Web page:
Recap: For over a year, I’ve been investigating chiptune music. I’ll be sharing what I’ve learned about myself, my music, my creative process and more. I hope some of this is relevant to you. Thanks for reading.
Here’s another excerpt of one of my chip tunes. It’s Dan Fortin’s tune But Still and Yet.
I realized while writing these posts that some of my readers are probably already familiar with things like envelope generators, waveforms and the benefits of using sequencing software. My examples demonstrating a volume envelope are very juvenile, and meant for a beginner.
That’s because I’m a beginner. Many of these ideas were completely foreign to me a year ago.
I don’t regret my education, but my adventures in chiptunes have raised serious questions about what we’re teaching, how it’s being taught, and what practical value those things have.
Most of the music we listen to is recorded music (as opposed to the music we hear attending a live performance). An extremely high percentage of these recordings (if not all of them) contain ideas and principles of which I’ve had to learn on my own, outside of my formal music education. Not once in my six years at the University of Toronto did I hear about the importance, relevance, benefits and practicality of music production, engineering, music editing, sound design, synthesis, sequencing software, automation, and chiptunes.
Of course, an education needs to focus on something, and it may not be fair to expect that it cover all of these things in detail. But it’s still an important issue.
For example, suppose you’re leading a lesson in writing music in 3-parts. At what point do we study chiptunes rather than Bach chorales?
If you want to teach about musical form, structure and development, at what point do we encourage students to study Squarepusher’s music rather than Beethoven sonatas?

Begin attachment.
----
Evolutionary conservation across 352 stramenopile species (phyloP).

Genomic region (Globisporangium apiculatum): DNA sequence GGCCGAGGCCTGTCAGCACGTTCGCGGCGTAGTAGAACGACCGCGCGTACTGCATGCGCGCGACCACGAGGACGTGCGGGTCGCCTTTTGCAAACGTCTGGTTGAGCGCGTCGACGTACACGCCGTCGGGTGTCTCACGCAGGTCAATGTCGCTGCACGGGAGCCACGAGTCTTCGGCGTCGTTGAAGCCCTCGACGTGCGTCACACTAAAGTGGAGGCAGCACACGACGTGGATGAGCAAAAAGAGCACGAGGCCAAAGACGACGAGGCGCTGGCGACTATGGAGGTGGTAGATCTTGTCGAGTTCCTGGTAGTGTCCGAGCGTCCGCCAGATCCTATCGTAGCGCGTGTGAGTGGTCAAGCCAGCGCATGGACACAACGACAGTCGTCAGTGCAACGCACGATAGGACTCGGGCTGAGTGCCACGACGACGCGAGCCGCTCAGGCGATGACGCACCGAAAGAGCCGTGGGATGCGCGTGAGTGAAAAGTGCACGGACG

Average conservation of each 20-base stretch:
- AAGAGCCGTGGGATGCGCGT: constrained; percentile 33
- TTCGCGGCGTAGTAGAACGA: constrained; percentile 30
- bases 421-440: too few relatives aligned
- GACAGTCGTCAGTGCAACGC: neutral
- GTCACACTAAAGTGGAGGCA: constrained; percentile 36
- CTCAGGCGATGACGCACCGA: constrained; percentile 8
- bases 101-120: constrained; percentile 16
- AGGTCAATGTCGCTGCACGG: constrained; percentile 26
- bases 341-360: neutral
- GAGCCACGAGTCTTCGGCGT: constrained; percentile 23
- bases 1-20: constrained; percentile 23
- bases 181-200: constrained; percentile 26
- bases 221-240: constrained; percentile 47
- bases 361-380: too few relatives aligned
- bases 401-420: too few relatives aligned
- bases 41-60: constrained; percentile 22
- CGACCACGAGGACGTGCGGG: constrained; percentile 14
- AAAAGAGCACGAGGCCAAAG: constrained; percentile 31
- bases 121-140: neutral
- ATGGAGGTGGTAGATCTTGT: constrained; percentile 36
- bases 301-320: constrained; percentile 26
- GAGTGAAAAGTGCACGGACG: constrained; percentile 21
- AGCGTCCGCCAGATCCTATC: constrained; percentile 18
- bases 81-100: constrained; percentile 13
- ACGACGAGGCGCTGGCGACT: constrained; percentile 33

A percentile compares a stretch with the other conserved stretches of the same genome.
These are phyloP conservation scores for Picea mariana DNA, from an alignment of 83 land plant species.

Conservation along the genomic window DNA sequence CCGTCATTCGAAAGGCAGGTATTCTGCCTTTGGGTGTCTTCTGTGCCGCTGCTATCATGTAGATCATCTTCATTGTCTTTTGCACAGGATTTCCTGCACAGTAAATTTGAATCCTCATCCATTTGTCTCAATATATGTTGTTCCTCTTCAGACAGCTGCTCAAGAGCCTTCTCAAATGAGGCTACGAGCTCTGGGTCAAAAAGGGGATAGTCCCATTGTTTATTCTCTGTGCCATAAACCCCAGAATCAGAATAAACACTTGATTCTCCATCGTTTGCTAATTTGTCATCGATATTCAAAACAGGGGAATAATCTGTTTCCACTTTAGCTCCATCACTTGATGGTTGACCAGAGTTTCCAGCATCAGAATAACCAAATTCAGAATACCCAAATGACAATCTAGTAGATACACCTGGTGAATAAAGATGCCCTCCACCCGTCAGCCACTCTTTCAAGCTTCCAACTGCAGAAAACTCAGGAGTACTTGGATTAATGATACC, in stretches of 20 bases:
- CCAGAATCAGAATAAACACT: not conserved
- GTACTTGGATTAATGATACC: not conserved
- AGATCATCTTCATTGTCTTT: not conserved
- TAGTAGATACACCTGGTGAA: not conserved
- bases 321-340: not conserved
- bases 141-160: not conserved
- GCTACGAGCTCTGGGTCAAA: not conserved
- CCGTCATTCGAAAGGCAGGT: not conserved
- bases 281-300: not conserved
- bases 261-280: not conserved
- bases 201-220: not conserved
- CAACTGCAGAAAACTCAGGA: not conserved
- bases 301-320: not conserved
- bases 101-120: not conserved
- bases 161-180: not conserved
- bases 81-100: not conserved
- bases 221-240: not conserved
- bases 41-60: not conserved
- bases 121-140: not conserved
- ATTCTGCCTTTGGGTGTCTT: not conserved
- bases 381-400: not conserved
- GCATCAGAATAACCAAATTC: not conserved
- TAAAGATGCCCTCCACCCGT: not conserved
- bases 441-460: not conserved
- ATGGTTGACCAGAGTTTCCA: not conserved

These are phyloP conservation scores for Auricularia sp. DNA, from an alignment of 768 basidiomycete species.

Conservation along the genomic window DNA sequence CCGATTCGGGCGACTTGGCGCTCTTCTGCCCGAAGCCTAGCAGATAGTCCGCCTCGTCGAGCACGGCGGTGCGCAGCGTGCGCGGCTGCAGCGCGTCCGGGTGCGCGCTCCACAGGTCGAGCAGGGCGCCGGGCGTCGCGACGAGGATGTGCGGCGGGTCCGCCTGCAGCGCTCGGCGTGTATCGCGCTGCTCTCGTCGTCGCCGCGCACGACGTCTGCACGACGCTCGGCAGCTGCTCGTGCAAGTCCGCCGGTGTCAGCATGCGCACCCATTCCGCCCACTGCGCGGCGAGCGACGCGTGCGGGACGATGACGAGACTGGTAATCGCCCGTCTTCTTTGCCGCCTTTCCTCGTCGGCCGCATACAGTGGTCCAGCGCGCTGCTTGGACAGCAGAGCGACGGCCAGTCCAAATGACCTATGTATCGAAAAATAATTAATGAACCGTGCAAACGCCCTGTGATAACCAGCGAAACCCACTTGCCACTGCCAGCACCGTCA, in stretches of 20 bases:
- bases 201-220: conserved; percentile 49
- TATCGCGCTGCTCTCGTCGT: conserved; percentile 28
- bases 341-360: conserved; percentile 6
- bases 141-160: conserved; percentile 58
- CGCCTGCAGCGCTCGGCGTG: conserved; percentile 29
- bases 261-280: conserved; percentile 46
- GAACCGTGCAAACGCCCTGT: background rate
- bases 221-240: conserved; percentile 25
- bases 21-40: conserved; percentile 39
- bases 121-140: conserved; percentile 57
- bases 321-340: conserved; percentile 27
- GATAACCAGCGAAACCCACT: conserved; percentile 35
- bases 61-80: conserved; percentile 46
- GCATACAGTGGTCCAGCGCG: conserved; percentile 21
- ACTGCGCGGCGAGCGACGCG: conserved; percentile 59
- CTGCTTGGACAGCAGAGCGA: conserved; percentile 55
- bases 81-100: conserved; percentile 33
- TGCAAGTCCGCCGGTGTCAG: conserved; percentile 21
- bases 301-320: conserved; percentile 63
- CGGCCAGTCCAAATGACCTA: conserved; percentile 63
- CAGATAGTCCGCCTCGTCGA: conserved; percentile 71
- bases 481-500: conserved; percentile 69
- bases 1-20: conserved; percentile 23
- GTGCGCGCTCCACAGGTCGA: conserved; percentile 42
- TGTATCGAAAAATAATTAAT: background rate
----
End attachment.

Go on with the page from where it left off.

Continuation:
If you want to teach about melody, phrasing and musicality, at what point do we use automation and sequencing software to explore these ideas?
There may be certain situations where using a Beethoven piano sonata is best for illustrating a certain point about musical development. But there may be cases where Squarepusher and/or video game music are best to connect with a student’s curiosity and enthusiasm.
A great quote from Alex Ross, The Rest is Noise:
“…the impulse to pit classical music against pop culture no longer makes intellectual or emotional sense. Young composers have grown up with pop music ringing in their ears, and they make use of it or ignore it as the occasion demands. They are seeking the middle ground between the life of the mind and the noise of the street”
I would add that it’s not just pop music ringing in their ears, but more diverse music in general. So then, to what extent should music education reflect this? How important is having a more diverse curriculum that extends beyond the jazz/classical paradigm?
Actually, my only real answer for the time being is to keep doing what I do. To make the music I want to make, to share the music I want to share, and to teach about the music that inspires me.
I’m happy that this now includes chiptunes.
Thanks for reading.